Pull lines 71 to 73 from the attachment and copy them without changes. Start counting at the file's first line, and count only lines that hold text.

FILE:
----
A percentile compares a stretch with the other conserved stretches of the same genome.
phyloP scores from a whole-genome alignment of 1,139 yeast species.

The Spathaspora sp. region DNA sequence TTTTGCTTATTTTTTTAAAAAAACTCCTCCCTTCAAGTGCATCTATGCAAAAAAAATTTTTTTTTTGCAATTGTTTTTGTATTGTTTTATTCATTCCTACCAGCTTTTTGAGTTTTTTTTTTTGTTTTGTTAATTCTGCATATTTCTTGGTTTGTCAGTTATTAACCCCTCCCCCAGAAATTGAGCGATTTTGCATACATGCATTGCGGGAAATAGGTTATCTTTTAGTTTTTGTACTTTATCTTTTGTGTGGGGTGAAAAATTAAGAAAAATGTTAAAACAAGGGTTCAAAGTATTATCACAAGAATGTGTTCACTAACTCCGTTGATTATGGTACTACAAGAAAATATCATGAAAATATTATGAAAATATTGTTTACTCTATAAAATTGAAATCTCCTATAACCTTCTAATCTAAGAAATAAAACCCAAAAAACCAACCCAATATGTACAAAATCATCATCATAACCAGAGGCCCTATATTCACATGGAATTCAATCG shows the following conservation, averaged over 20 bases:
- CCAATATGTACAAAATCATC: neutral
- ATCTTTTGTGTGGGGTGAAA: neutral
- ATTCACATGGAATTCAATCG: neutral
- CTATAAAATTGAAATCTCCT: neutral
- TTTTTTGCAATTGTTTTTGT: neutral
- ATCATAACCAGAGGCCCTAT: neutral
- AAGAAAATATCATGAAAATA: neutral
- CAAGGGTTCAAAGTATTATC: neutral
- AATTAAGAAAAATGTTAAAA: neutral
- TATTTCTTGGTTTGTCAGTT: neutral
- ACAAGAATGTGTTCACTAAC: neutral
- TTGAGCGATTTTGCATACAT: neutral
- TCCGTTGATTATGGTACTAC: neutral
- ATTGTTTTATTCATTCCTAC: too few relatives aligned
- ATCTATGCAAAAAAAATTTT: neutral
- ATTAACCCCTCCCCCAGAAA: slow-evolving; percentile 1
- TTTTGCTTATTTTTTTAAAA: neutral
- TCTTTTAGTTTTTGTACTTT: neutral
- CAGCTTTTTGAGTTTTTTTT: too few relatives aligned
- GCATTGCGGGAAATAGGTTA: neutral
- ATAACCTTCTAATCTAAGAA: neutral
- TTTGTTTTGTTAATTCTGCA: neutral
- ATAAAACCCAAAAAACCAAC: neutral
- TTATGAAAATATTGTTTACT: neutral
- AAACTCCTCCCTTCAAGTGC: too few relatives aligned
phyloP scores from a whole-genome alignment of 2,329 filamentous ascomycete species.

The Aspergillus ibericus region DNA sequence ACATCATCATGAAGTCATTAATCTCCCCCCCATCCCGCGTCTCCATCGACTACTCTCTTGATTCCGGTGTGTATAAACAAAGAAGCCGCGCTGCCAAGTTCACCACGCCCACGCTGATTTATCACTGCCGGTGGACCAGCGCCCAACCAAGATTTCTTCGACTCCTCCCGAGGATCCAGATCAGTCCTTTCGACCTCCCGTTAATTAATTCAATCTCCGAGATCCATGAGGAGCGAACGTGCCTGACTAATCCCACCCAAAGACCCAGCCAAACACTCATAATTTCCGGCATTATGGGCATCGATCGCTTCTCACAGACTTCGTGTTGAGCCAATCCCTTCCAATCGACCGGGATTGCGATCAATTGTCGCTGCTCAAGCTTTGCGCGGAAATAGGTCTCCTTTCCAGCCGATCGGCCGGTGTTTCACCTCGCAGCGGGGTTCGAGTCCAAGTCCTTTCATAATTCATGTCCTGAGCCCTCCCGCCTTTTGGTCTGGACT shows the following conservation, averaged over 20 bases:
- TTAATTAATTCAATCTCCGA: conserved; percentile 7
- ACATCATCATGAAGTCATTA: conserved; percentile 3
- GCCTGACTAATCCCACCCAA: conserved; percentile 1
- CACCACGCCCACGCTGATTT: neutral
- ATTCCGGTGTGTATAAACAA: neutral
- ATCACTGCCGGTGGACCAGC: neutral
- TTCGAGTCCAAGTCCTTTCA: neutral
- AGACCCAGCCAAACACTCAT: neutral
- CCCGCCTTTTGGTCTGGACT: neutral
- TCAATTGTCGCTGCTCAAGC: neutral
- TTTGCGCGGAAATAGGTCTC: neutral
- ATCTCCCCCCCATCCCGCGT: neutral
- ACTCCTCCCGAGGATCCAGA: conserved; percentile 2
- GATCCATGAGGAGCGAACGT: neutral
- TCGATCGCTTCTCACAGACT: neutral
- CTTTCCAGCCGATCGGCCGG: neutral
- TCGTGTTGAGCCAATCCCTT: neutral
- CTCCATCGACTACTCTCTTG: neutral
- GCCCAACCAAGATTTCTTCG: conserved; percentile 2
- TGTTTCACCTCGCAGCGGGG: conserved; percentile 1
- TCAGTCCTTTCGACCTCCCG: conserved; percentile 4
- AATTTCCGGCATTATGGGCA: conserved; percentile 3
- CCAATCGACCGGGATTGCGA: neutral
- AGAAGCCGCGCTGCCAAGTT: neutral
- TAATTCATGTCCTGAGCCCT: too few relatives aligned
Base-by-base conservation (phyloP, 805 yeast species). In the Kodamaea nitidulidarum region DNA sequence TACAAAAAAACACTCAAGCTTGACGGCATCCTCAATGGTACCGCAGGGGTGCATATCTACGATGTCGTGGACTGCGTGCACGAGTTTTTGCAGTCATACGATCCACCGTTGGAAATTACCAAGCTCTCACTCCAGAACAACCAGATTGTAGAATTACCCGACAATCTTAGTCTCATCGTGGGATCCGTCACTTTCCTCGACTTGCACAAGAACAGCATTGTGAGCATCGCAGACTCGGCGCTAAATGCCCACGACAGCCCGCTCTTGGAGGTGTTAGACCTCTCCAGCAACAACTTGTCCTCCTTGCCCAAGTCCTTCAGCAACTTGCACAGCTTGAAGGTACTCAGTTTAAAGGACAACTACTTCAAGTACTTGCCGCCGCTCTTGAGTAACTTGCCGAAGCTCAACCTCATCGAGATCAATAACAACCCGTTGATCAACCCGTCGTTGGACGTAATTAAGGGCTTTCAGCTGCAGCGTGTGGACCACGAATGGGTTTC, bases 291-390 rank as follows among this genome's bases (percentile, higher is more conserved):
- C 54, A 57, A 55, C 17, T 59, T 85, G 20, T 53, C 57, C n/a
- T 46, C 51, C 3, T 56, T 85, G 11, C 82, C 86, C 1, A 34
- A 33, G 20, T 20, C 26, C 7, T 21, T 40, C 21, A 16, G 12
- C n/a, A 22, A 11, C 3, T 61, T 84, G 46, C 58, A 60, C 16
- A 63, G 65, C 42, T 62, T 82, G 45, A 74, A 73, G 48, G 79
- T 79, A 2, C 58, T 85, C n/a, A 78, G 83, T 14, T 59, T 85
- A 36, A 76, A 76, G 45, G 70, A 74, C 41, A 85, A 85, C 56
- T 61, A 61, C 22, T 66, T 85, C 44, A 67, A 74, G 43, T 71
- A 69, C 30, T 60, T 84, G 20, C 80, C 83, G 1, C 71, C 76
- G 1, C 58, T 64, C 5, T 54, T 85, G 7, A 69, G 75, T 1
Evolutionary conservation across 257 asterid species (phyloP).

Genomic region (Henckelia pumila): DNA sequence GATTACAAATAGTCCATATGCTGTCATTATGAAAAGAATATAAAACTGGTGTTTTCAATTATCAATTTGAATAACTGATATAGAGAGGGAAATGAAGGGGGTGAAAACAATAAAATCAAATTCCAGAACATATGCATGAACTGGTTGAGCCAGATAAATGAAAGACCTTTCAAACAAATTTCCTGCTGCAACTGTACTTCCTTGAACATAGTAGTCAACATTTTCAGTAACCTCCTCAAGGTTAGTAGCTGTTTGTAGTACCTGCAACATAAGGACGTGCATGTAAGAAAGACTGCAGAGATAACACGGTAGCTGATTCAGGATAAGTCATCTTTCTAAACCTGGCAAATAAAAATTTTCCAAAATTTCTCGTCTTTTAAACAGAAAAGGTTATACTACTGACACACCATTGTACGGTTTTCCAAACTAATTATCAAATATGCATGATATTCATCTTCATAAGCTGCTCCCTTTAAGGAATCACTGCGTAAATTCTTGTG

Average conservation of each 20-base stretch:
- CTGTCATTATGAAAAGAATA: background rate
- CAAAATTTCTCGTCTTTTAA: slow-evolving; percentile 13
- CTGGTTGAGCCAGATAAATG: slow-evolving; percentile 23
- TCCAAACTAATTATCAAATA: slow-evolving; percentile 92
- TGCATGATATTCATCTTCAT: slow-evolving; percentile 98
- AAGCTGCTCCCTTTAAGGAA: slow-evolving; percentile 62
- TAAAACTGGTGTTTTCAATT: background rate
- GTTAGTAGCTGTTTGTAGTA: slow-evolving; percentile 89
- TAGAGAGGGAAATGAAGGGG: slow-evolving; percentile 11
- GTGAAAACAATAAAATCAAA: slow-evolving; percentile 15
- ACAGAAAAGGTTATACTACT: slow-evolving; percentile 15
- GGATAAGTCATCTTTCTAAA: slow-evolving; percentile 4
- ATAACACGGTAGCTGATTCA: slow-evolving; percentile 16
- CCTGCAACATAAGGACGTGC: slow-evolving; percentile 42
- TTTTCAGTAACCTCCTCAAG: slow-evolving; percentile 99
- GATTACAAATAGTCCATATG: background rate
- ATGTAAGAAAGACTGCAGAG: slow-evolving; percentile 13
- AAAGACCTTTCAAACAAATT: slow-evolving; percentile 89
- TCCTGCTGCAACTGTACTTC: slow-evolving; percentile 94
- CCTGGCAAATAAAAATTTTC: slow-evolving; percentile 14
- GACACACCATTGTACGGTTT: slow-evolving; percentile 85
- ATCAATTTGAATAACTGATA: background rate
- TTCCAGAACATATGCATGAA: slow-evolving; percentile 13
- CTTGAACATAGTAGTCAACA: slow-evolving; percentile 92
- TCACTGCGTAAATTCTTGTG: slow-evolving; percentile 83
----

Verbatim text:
- CAAAATTTCTCGTCTTTTAA: slow-evolving; percentile 13
- CTGGTTGAGCCAGATAAATG: slow-evolving; percentile 23
- TCCAAACTAATTATCAAATA: slow-evolving; percentile 92